IO Files: US(P)/A/M(Chr)/11

Minutes of the Eleventh Meeting of the United States Delegation, Paris, Hotel d’Iéna, October 4, 1948, 9:15 a. m.


[Here follow list of persons (28) present and discussion of two prior agenda items.]

3. Question of Southwest Africa (Mr. Gerig)

Mr. Gerig recalled that this matter had been previously discussed by the Delegations, and it had been agreed that discussions should be had with representatives of the Union of South Africa to see just what their intentions were with respect to the territory. Mr. Sayre and Mr. Dulles had held conversations with members of the Union Delegation in which it had been learned that the Union government would not submit a trusteeship agreement and would not continue to transmit general reports to the Trusteeship Council. South Africa’s reasons for this policy were not too clear, although reference had been [Page 278] made to the strategic position of the territory, and to the examination of the reports by the Trusteeship Council on which the U.S.S.R. was represented. The U.S.S.R was alleged to have considerable influence on both the Indian and native populations in Southwest Africa and for this reason the Union government desired to cut off all relations with the United Nations. Mr. Gerig thought it would be very difficult for the United States to prevent the most drastic action on this subject this year.

In personal conversation with one of the South African representatives, it had been learned that two years ago Smuts had been urged by his advisors to submit a trusteeship agreement. The new government, of course, had an entirely different view, although the disadvantages of taking a line of unnecessary rudeness toward the United Nations had been brought to its attention. This South African representative had hinted that it might be appropriate for the United States to make an approach to the Union Prime Minister, asking for a change of policy. The matter had been discussed with Mr. Dulles, who felt it would commit the United States too deeply. For this reason, the best line of action seemed to be to persuade the Union Delegates to leave some loophole in their presentation to the Assembly of the problem of Southwest Africa. Then, after the debate was concluded, it might be possible to work out an acceptable compromise.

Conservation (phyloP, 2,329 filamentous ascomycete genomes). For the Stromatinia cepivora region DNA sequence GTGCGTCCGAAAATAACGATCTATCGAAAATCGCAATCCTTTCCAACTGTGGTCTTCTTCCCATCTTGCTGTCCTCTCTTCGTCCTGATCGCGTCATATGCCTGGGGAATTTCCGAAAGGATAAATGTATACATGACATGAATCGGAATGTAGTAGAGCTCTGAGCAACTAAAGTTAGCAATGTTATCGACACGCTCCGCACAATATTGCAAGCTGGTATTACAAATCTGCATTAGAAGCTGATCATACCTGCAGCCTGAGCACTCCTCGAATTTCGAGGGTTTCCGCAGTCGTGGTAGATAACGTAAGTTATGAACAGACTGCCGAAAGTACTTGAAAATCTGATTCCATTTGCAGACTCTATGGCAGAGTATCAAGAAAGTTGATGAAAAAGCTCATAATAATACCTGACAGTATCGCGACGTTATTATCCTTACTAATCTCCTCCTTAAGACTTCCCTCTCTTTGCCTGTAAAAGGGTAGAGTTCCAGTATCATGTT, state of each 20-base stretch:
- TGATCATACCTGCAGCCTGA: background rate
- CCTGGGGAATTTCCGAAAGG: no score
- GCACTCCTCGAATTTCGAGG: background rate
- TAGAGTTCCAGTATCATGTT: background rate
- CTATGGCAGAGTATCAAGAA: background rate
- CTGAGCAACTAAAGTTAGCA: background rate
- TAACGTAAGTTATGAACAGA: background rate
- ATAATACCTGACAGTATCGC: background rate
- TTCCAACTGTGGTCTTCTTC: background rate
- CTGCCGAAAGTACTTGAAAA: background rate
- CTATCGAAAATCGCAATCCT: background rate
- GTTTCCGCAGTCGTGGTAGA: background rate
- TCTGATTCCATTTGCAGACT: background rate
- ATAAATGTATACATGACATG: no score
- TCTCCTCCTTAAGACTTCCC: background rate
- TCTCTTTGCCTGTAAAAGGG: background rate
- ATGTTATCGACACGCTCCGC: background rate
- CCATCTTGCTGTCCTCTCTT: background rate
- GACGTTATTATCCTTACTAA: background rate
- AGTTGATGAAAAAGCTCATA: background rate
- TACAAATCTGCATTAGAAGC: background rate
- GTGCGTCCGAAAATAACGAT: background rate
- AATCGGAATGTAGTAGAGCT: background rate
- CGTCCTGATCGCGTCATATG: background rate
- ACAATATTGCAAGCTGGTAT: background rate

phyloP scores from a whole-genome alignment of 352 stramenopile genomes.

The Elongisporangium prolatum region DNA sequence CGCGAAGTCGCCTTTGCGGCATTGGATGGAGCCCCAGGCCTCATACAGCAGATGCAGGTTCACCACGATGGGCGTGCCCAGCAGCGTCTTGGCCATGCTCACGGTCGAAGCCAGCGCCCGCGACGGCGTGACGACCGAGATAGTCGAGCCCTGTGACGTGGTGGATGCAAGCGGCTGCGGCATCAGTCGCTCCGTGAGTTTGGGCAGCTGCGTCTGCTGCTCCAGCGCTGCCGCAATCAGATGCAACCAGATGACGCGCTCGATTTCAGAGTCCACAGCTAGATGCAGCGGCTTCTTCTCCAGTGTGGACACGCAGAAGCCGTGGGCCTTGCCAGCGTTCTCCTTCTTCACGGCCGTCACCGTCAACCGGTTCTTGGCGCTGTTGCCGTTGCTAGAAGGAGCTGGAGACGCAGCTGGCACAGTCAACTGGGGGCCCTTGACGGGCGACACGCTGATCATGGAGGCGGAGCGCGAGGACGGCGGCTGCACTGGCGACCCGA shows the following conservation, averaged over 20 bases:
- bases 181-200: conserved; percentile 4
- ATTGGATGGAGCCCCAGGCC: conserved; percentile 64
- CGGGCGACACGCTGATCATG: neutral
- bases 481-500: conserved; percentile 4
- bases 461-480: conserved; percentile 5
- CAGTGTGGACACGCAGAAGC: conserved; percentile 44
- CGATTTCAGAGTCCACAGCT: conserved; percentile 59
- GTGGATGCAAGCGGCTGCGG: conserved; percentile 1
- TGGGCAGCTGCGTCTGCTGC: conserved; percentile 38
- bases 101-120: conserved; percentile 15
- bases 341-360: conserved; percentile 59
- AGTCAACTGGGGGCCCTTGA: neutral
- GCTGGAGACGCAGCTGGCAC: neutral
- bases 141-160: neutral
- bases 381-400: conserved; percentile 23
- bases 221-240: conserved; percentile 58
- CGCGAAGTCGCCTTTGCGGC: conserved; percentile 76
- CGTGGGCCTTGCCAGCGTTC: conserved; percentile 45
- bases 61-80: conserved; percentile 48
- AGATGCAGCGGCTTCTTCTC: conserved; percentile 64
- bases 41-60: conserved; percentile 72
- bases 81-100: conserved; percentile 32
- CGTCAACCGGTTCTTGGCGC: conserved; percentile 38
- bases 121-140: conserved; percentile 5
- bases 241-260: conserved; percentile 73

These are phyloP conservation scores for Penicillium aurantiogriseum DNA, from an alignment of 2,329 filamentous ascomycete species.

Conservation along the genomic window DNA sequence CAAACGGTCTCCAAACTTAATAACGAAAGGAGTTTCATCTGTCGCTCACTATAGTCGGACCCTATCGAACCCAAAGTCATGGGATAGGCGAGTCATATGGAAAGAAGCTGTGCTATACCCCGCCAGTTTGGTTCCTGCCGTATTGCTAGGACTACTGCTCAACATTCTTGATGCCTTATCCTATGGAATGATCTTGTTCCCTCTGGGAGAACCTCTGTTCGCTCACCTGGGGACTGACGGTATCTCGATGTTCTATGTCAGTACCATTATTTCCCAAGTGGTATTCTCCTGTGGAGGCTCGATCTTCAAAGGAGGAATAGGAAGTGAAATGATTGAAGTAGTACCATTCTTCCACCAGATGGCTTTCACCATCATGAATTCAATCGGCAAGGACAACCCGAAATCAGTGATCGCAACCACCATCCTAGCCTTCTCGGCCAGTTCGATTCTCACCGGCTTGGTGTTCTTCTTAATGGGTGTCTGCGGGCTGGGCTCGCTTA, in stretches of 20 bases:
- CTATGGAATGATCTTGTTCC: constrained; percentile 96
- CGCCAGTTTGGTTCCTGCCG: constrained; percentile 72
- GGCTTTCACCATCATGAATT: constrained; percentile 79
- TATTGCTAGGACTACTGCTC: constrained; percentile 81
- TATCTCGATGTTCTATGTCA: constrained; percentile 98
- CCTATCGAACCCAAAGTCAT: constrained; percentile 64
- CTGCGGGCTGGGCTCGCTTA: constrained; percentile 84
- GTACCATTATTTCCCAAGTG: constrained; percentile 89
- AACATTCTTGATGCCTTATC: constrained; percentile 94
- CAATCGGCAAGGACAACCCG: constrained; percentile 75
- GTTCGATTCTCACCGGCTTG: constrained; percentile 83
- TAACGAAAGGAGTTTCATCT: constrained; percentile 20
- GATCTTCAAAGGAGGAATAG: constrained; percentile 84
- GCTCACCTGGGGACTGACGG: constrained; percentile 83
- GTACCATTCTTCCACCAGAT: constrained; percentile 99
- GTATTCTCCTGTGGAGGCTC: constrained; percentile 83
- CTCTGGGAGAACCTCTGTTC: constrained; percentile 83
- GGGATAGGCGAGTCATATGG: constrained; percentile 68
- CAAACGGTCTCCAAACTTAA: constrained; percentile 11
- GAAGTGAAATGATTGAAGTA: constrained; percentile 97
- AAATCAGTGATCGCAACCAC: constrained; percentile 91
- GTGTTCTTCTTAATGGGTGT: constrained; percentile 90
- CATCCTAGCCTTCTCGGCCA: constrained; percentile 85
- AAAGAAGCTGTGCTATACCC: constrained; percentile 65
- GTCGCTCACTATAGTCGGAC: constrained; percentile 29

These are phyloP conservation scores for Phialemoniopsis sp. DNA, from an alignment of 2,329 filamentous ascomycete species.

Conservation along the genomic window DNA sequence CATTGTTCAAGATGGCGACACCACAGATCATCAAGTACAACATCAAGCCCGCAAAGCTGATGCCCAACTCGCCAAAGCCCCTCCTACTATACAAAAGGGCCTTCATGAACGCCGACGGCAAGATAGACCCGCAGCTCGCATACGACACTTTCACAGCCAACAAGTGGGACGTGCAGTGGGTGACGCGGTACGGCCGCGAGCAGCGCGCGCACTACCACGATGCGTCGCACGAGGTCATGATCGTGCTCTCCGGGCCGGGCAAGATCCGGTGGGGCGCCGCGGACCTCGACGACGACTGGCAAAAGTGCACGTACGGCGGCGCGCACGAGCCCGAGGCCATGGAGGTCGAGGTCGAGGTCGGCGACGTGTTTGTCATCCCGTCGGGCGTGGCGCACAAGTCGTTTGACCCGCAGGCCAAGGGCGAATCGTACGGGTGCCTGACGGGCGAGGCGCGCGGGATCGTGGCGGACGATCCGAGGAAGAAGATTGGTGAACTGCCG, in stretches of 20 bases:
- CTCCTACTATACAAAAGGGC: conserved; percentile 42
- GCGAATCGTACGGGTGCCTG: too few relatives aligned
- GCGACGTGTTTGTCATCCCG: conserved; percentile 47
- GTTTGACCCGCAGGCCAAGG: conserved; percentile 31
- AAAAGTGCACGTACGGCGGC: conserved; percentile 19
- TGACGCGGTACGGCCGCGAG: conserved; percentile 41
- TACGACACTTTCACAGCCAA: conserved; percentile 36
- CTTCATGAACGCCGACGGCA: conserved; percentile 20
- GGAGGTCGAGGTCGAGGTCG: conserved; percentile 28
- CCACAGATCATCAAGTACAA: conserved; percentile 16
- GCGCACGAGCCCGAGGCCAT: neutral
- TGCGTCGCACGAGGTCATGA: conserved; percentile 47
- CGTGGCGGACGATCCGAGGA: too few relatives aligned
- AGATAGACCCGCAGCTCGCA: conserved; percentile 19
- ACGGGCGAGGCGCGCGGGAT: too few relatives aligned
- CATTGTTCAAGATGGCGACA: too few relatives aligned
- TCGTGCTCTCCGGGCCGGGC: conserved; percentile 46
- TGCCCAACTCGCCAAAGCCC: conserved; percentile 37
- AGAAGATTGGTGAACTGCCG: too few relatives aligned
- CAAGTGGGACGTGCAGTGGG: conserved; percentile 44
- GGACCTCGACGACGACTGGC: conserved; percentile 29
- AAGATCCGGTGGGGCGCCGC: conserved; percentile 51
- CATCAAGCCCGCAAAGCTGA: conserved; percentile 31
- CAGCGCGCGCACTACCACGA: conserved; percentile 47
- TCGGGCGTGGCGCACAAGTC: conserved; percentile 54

Ambassador Sayre said that this was a most delicate and difficult situation. While the United States could argue that the Union government had no legal obligations to submit a trusteeship agreement, it could not defend its refusal to submit general information reports, particularly in view of last year’s undertaking to this effect. Moreover, Southwest Africa was a former League of Nations mandated territory and the U.N. might be said to have a continuing interest by reason of the territory’s international status.

Mr. Sayre also pointed out that under the Charter, even nations with sovereign rights over non-self-governing territories were required to submit reports; it was under those circumstances, for example, that the United States submitted data on Puerto Rico, Alaska, and Hawaii. He thought that, if South Africa refused to submit information there would be a violent explosion in Committee 4. He agreed it was wise not to approach the Prime Minister on this matter but believed that the Union representatives should be persuaded not to take an out and out position on this matter at the outset of the debate.

Ambassador Austin asked whether the recommendations in the position paper were still valid. Ambassador Sayre indicated that they were. Mr. Gerig said it might be necessary to reconsider the recommendations in the light of the position taken by South Africa in the debate, but even in this case the United States would probably merely [Page 279] wish, to sharpen the position taken in the paper, to the effect that the Union government was legally required to submit reports on the territory.

Mrs. Roosevelt was not very optimistic about the South African position, recalling that in the discussion of the Declaration of Human Rights in Committee 3, the Union representative had made it clear that it believed a government had the right to discriminate in any way against any part of its population. She doubted that South Africa would be at all accommodating in this matter.

Ambassador Austin stated that the position paper was approved by the Delegation. As regarded the question of approaching the Prime Minister, the Delegation would oppose such a move. On the suggestion of Mr. Cohen, however, it was agreed that the United States should continue to make clear the strength of its own opinion on this subject.